I actually agreed with 99% of what Cathie Black wrote in her Daily News Op-Ed today. In the following paragraph, she (or whoever wrote this for her) absolutely nails the problem with current, Regents-focused curriculum:
… it is crucial that we also focus on taking steps that will actually help better prepare our kids for college-level work. That means having a curriculum that teaches students how to write critically, how to back up their arguments with facts and how to apply mathematics to real-world situations. And it means having rigorous assessments that align with the curriculum and measure if our students have mastered those skills. The current Regents exams do not offer that.
Unfortunatly, few will pay attention to that argument, because immediately proceeding it, Black argues for more students to take the Math B exam:
But there are better, more rigorous predictors of college success: One is whether kids master higher-level math courses by the time they graduate. Another is whether students take the more advanced Math B Regents test.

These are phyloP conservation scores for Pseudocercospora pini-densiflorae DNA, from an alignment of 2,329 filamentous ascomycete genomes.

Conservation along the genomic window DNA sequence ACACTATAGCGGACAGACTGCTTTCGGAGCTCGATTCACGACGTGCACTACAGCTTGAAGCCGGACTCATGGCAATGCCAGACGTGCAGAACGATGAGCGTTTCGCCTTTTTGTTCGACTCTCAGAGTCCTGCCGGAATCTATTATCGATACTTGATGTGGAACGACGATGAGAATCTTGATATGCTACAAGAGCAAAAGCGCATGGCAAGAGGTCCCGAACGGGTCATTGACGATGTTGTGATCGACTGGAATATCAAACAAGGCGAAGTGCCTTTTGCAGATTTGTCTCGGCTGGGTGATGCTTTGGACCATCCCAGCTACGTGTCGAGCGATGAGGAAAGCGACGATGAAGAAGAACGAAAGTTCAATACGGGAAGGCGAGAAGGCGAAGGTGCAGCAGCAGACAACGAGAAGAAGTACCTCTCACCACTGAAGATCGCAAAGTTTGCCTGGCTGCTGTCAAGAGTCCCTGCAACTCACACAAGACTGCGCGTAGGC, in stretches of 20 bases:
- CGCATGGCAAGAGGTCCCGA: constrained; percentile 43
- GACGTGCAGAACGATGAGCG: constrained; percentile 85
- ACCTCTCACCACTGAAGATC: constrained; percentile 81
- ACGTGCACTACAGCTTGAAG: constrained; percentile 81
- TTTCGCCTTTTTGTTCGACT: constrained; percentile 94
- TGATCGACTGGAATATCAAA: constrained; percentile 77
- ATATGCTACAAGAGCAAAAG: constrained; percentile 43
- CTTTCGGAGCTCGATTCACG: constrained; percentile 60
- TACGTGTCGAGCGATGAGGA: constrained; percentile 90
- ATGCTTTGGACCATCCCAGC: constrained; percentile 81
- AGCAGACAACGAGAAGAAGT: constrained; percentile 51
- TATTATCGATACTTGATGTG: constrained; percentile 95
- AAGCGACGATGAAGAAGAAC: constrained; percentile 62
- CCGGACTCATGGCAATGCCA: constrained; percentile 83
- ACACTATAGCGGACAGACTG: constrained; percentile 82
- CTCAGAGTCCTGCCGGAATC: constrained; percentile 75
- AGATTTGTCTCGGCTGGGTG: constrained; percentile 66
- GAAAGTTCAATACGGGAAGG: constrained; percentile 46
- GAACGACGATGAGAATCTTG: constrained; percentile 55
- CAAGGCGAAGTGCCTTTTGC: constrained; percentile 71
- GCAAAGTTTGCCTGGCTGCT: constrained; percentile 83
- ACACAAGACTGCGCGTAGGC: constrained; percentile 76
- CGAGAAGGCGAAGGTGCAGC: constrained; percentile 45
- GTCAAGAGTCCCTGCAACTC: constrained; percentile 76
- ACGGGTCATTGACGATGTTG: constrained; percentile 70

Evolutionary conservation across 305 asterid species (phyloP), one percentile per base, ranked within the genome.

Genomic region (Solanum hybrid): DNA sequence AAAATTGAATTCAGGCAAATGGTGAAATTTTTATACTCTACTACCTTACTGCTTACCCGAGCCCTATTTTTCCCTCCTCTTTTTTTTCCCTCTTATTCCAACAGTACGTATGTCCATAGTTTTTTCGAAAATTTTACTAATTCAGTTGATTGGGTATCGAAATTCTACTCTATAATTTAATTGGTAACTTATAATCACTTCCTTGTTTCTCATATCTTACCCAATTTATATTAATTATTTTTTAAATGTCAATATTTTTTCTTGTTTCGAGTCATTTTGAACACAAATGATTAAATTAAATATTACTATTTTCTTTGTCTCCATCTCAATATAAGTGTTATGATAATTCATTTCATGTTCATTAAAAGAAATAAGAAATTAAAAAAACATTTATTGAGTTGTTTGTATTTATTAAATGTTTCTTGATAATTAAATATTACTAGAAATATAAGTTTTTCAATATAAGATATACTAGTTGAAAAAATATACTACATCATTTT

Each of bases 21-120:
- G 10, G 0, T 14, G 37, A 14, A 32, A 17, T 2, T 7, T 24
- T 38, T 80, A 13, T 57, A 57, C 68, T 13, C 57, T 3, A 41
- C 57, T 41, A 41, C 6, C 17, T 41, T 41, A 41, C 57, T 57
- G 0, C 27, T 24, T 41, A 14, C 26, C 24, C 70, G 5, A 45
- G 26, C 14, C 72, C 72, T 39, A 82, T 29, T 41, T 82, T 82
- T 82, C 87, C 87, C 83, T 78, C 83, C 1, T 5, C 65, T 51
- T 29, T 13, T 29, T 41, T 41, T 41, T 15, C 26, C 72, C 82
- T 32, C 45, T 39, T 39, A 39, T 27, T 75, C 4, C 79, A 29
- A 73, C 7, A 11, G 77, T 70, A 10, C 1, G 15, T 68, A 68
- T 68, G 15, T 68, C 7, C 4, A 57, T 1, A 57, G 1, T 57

While that sounds like a good idea, the last Math B Regents was offered a year ago, and the exam no longer exists (the Math A and Math B exams have been replaced by ones in Algebra 1, Geometry, and Algebra 2). Is it really too much to expect the head of the NYC schools to get her facts straight? This, on the heals of this week’s New York Magazine profile where she does not offer one clear and coherent idea for improving schools, seems to confirm the doubts of all who wanted to see someone with education experience in the role.